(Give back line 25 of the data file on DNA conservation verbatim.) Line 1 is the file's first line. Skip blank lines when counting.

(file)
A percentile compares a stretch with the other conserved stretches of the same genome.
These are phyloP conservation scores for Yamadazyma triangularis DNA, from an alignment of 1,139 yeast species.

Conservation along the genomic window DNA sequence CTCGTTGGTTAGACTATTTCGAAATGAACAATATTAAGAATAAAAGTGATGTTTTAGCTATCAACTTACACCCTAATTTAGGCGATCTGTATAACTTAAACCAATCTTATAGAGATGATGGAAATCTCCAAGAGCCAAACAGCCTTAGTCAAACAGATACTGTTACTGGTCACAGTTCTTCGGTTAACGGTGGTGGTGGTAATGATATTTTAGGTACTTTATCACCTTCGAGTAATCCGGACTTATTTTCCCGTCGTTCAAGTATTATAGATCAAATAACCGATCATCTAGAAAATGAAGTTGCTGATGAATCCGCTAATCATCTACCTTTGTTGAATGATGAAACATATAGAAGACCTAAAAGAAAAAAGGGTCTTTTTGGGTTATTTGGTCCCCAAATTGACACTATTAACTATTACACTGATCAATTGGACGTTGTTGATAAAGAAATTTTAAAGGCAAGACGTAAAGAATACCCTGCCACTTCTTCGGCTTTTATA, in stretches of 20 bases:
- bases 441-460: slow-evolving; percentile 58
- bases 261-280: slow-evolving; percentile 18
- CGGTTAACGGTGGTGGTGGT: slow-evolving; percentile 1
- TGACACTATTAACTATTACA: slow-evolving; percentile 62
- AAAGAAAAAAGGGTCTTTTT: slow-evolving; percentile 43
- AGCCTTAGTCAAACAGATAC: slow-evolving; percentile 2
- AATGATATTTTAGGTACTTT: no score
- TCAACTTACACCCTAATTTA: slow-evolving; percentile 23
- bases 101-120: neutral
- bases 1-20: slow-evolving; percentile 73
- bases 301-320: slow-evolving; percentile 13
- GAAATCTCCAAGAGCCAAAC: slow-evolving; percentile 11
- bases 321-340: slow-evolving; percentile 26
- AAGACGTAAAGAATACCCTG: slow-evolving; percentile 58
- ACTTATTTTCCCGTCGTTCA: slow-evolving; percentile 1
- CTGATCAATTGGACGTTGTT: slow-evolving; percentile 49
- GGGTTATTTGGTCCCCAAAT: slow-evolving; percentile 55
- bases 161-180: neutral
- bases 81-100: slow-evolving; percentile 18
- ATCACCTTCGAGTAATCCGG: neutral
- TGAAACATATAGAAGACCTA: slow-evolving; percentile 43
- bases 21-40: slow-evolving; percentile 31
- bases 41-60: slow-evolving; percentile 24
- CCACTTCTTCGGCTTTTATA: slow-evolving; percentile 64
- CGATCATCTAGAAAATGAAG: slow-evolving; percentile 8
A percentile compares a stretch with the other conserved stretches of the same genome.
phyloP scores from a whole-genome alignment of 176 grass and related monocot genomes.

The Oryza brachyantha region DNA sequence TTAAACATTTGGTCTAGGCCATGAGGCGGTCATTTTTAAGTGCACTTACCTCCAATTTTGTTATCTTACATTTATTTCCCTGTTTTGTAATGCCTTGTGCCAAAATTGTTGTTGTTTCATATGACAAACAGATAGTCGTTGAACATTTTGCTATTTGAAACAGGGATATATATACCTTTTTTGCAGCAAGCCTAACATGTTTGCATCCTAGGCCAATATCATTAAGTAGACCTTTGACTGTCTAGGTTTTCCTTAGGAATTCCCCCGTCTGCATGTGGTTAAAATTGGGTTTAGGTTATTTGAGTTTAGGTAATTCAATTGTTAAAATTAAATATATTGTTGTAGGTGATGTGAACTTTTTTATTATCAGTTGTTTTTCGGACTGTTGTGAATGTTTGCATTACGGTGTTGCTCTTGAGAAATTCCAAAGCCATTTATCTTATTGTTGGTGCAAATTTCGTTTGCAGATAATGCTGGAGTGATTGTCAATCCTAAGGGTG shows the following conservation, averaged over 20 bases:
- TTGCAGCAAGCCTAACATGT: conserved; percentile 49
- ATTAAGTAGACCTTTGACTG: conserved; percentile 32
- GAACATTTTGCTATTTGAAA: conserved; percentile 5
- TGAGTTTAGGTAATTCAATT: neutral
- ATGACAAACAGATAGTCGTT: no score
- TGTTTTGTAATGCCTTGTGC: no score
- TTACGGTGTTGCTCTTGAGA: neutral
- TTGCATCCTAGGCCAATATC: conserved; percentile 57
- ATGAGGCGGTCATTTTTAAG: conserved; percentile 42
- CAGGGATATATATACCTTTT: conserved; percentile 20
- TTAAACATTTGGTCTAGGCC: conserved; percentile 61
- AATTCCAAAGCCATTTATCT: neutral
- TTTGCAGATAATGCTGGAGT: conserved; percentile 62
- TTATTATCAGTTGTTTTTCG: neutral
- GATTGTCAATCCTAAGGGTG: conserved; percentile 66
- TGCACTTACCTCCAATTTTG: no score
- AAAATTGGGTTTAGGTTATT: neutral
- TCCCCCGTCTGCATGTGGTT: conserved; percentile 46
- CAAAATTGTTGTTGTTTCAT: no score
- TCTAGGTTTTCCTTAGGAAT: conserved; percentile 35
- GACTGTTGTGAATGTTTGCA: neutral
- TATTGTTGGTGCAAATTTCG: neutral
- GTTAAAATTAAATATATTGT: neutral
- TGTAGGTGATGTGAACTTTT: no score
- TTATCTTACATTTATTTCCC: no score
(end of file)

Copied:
- bases 21-40: slow-evolving; percentile 31